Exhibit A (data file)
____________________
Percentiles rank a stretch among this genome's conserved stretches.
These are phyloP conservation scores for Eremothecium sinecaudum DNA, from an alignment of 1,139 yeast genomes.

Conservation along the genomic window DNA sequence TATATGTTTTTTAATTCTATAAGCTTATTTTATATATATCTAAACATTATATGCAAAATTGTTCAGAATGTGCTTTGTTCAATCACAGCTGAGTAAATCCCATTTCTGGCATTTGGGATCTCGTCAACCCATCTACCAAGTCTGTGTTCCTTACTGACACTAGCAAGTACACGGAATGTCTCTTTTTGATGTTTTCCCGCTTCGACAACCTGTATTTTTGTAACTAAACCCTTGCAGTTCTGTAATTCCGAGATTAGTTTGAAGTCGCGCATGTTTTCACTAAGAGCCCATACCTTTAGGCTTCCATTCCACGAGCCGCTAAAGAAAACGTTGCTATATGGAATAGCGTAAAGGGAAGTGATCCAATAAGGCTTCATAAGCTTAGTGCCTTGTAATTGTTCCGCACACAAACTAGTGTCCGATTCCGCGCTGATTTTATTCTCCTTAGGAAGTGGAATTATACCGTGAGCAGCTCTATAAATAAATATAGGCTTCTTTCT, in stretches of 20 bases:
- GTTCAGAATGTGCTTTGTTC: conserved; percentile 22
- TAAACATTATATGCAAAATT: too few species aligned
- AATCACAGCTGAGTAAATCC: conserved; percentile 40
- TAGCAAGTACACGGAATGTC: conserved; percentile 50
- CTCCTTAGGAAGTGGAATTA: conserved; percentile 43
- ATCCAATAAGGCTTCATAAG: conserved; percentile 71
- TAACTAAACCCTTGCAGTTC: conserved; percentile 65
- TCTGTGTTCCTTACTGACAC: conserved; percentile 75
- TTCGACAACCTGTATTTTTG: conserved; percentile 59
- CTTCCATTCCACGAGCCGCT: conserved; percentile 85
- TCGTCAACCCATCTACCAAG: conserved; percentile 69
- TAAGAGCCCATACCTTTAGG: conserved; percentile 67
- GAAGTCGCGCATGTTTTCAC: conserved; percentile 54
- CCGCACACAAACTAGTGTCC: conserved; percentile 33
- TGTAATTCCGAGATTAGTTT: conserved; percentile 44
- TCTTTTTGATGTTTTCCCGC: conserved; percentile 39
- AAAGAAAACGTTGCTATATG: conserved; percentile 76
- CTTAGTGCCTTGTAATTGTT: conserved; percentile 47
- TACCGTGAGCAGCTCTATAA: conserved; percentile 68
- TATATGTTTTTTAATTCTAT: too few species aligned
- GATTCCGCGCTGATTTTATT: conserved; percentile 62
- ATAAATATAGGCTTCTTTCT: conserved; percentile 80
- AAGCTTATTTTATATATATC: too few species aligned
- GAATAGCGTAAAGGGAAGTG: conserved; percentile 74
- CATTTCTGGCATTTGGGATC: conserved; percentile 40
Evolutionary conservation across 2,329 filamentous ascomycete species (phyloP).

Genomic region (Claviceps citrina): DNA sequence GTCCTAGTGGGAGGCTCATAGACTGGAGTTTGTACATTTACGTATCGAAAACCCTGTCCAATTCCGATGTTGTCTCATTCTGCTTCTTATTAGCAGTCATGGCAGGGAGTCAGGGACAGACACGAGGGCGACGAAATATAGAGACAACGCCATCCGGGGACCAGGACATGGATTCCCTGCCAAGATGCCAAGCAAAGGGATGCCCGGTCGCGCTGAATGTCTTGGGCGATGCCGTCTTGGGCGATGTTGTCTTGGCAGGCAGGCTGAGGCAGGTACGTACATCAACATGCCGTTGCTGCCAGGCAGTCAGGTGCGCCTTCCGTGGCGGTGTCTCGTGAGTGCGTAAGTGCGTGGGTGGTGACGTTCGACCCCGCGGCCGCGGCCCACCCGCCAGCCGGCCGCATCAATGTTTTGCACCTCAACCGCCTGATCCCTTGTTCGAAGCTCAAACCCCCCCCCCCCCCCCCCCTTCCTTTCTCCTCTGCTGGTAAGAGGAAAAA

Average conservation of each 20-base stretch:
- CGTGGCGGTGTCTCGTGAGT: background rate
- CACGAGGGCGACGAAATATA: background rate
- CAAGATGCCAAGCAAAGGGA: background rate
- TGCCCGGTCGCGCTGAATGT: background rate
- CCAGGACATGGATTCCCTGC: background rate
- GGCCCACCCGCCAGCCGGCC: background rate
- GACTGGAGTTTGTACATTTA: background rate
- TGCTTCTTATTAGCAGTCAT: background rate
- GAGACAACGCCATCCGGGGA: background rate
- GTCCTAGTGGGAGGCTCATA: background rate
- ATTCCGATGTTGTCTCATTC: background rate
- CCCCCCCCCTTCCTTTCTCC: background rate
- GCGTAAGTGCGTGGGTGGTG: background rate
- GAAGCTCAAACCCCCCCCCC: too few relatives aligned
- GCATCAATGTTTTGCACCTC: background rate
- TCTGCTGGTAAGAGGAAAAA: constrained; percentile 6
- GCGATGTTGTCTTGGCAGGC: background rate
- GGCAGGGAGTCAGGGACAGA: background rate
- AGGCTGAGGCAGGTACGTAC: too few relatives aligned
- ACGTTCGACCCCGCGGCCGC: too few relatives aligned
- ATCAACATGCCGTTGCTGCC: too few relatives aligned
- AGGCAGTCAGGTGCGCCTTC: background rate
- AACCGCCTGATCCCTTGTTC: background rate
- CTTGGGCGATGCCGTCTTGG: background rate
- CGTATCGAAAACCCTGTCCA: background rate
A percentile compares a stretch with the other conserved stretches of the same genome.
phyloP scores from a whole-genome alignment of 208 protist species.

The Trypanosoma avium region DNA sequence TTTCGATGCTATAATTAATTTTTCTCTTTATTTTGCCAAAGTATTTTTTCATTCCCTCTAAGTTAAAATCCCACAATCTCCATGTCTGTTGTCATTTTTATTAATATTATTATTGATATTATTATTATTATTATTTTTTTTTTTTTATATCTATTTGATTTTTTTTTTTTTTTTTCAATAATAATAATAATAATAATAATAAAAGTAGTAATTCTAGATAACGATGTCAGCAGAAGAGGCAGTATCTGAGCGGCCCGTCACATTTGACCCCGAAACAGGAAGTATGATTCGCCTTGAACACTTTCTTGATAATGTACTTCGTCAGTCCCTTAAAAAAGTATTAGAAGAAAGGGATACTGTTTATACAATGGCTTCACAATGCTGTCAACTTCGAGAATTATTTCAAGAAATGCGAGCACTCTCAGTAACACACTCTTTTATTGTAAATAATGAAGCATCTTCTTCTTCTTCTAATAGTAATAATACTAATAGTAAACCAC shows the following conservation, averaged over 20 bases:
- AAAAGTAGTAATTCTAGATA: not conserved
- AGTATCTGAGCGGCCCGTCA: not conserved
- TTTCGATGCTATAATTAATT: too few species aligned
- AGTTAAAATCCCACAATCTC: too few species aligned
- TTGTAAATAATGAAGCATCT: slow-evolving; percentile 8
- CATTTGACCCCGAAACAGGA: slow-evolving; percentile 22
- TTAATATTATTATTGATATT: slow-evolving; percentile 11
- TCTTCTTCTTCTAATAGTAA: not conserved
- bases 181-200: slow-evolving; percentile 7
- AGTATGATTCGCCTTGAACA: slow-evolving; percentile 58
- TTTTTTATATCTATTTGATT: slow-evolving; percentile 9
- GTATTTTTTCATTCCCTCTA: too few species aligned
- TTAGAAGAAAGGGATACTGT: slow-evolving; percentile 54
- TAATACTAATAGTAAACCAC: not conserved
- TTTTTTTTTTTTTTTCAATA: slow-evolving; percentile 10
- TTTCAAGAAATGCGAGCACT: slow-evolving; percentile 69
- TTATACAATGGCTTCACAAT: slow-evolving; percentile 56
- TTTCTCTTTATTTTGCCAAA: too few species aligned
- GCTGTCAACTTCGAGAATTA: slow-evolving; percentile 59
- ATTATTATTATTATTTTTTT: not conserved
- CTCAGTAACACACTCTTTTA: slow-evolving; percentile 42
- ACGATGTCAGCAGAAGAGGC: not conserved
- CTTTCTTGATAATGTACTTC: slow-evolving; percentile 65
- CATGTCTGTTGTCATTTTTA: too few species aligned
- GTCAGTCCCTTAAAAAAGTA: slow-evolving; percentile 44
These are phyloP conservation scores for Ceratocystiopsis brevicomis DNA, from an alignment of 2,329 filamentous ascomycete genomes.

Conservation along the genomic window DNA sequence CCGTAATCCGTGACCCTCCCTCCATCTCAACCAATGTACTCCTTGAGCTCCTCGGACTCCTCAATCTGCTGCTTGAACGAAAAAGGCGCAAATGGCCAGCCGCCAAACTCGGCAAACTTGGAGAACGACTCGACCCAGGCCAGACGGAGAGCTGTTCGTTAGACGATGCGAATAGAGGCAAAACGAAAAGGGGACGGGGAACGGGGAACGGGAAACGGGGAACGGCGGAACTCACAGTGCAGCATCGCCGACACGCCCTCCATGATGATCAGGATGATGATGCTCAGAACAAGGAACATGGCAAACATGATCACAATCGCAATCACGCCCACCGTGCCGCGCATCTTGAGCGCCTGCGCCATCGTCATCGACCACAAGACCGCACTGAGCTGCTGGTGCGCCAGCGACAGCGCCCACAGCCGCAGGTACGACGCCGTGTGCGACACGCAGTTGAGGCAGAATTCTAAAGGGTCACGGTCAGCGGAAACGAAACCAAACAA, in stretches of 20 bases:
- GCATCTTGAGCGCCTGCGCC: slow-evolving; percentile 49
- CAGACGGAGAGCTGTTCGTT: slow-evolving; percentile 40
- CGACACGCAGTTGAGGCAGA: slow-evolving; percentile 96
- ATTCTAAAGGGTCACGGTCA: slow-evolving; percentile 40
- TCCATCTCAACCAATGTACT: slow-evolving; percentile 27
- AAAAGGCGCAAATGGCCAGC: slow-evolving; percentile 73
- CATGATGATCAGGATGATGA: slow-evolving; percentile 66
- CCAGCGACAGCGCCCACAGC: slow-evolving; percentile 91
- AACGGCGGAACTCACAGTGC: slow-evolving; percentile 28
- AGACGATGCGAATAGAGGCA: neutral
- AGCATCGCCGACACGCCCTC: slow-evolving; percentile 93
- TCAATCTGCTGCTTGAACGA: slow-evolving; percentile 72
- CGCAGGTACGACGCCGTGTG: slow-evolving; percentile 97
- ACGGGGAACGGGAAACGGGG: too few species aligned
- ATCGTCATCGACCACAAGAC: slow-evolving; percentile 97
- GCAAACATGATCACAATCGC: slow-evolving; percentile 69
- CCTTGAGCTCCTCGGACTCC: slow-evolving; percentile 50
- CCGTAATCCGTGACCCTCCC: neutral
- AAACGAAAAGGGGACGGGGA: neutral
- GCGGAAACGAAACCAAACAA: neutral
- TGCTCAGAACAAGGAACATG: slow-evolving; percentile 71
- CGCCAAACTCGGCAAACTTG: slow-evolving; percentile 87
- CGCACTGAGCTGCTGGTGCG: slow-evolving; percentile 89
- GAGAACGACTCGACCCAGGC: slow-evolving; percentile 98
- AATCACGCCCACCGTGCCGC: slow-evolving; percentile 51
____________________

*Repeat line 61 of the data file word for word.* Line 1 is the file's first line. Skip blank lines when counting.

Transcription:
- AGTATCTGAGCGGCCCGTCA: not conserved